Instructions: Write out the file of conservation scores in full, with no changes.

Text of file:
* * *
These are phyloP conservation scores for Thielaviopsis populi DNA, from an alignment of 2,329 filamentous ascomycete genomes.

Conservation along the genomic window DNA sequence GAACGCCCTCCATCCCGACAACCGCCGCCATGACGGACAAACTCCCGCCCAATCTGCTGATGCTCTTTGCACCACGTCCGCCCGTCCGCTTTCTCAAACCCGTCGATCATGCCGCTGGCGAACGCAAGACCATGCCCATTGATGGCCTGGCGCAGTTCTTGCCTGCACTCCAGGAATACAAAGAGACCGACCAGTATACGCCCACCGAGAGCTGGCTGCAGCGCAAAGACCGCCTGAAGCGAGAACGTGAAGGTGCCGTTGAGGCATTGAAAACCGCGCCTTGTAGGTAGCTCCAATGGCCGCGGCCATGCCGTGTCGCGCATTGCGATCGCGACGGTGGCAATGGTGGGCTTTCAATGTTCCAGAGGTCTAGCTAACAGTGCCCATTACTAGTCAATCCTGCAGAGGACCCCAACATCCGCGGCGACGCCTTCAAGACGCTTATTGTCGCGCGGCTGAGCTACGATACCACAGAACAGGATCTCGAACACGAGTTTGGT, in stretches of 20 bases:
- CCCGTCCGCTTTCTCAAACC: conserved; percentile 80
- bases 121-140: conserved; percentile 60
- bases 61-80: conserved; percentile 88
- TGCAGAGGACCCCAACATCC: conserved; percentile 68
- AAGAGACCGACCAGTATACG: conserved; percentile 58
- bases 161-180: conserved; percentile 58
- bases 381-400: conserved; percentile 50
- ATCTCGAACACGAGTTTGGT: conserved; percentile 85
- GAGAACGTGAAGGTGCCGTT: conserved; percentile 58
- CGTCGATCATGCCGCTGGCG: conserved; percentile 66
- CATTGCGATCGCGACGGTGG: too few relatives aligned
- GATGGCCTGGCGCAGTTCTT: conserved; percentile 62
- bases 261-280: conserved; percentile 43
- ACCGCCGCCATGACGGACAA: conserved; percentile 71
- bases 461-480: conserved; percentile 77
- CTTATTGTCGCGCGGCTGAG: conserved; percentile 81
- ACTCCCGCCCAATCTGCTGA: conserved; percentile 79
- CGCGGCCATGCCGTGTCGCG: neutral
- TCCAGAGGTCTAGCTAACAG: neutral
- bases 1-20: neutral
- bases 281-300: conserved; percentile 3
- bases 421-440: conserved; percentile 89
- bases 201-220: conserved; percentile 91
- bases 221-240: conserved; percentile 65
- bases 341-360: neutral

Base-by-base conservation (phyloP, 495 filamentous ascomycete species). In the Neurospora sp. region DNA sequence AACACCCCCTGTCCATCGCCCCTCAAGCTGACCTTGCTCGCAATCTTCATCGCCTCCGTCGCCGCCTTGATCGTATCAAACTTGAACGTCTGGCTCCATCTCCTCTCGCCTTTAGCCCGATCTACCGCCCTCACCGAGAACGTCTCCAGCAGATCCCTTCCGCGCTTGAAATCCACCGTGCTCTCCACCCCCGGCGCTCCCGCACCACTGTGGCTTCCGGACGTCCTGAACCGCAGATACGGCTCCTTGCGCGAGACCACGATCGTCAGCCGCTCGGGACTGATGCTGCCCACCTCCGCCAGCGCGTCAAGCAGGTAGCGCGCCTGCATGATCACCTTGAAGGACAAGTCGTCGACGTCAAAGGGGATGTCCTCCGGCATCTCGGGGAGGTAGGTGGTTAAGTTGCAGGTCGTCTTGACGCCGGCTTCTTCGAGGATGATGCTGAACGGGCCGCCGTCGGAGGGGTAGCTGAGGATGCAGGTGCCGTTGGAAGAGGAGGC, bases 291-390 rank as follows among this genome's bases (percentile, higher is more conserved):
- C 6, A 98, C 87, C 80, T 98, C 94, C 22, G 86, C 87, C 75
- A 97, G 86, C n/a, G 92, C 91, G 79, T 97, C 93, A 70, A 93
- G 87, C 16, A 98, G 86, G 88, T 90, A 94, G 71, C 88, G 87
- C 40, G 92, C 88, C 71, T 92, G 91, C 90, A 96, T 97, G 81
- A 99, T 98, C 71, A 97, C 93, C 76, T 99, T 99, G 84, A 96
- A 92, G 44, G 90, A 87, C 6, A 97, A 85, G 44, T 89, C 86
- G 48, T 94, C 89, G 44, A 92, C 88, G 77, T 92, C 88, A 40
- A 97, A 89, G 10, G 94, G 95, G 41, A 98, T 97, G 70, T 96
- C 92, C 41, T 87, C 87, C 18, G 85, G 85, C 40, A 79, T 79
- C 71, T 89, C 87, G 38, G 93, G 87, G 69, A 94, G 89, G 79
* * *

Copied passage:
These are phyloP conservation scores for Thielaviopsis populi DNA, from an alignment of 2,329 filamentous ascomycete genomes.

Conservation along the genomic window DNA sequence GAACGCCCTCCATCCCGACAACCGCCGCCATGACGGACAAACTCCCGCCCAATCTGCTGATGCTCTTTGCACCACGTCCGCCCGTCCGCTTTCTCAAACCCGTCGATCATGCCGCTGGCGAACGCAAGACCATGCCCATTGATGGCCTGGCGCAGTTCTTGCCTGCACTCCAGGAATACAAAGAGACCGACCAGTATACGCCCACCGAGAGCTGGCTGCAGCGCAAAGACCGCCTGAAGCGAGAACGTGAAGGTGCCGTTGAGGCATTGAAAACCGCGCCTTGTAGGTAGCTCCAATGGCCGCGGCCATGCCGTGTCGCGCATTGCGATCGCGACGGTGGCAATGGTGGGCTTTCAATGTTCCAGAGGTCTAGCTAACAGTGCCCATTACTAGTCAATCCTGCAGAGGACCCCAACATCCGCGGCGACGCCTTCAAGACGCTTATTGTCGCGCGGCTGAGCTACGATACCACAGAACAGGATCTCGAACACGAGTTTGGT, in stretches of 20 bases:
- CCCGTCCGCTTTCTCAAACC: conserved; percentile 80
- bases 121-140: conserved; percentile 60
- bases 61-80: conserved; percentile 88
- TGCAGAGGACCCCAACATCC: conserved; percentile 68
- AAGAGACCGACCAGTATACG: conserved; percentile 58
- bases 161-180: conserved; percentile 58
- bases 381-400: conserved; percentile 50
- ATCTCGAACACGAGTTTGGT: conserved; percentile 85
- GAGAACGTGAAGGTGCCGTT: conserved; percentile 58
- CGTCGATCATGCCGCTGGCG: conserved; percentile 66
- CATTGCGATCGCGACGGTGG: too few relatives aligned
- GATGGCCTGGCGCAGTTCTT: conserved; percentile 62
- bases 261-280: conserved; percentile 43
- ACCGCCGCCATGACGGACAA: conserved; percentile 71
- bases 461-480: conserved; percentile 77
- CTTATTGTCGCGCGGCTGAG: conserved; percentile 81
- ACTCCCGCCCAATCTGCTGA: conserved; percentile 79
- CGCGGCCATGCCGTGTCGCG: neutral
- TCCAGAGGTCTAGCTAACAG: neutral
- bases 1-20: neutral
- bases 281-300: conserved; percentile 3
- bases 421-440: conserved; percentile 89
- bases 201-220: conserved; percentile 91
- bases 221-240: conserved; percentile 65
- bases 341-360: neutral

Base-by-base conservation (phyloP, 495 filamentous ascomycete species). In the Neurospora sp. region DNA sequence AACACCCCCTGTCCATCGCCCCTCAAGCTGACCTTGCTCGCAATCTTCATCGCCTCCGTCGCCGCCTTGATCGTATCAAACTTGAACGTCTGGCTCCATCTCCTCTCGCCTTTAGCCCGATCTACCGCCCTCACCGAGAACGTCTCCAGCAGATCCCTTCCGCGCTTGAAATCCACCGTGCTCTCCACCCCCGGCGCTCCCGCACCACTGTGGCTTCCGGACGTCCTGAACCGCAGATACGGCTCCTTGCGCGAGACCACGATCGTCAGCCGCTCGGGACTGATGCTGCCCACCTCCGCCAGCGCGTCAAGCAGGTAGCGCGCCTGCATGATCACCTTGAAGGACAAGTCGTCGACGTCAAAGGGGATGTCCTCCGGCATCTCGGGGAGGTAGGTGGTTAAGTTGCAGGTCGTCTTGACGCCGGCTTCTTCGAGGATGATGCTGAACGGGCCGCCGTCGGAGGGGTAGCTGAGGATGCAGGTGCCGTTGGAAGAGGAGGC, bases 291-390 rank as follows among this genome's bases (percentile, higher is more conserved):
- C 6, A 98, C 87, C 80, T 98, C 94, C 22, G 86, C 87, C 75
- A 97, G 86, C n/a, G 92, C 91, G 79, T 97, C 93, A 70, A 93
- G 87, C 16, A 98, G 86, G 88, T 90, A 94, G 71, C 88, G 87
- C 40, G 92, C 88, C 71, T 92, G 91, C 90, A 96, T 97, G 81
- A 99, T 98, C 71, A 97, C 93, C 76, T 99, T 99, G 84, A 96
- A 92, G 44, G 90, A 87, C 6, A 97, A 85, G 44, T 89, C 86
- G 48, T 94, C 89, G 44, A 92, C 88, G 77, T 92, C 88, A 40
- A 97, A 89, G 10, G 94, G 95, G 41, A 98, T 97, G 70, T 96
- C 92, C 41, T 87, C 87, C 18, G 85, G 85, C 40, A 79, T 79
- C 71, T 89, C 87, G 38, G 93, G 87, G 69, A 94, G 89, G 79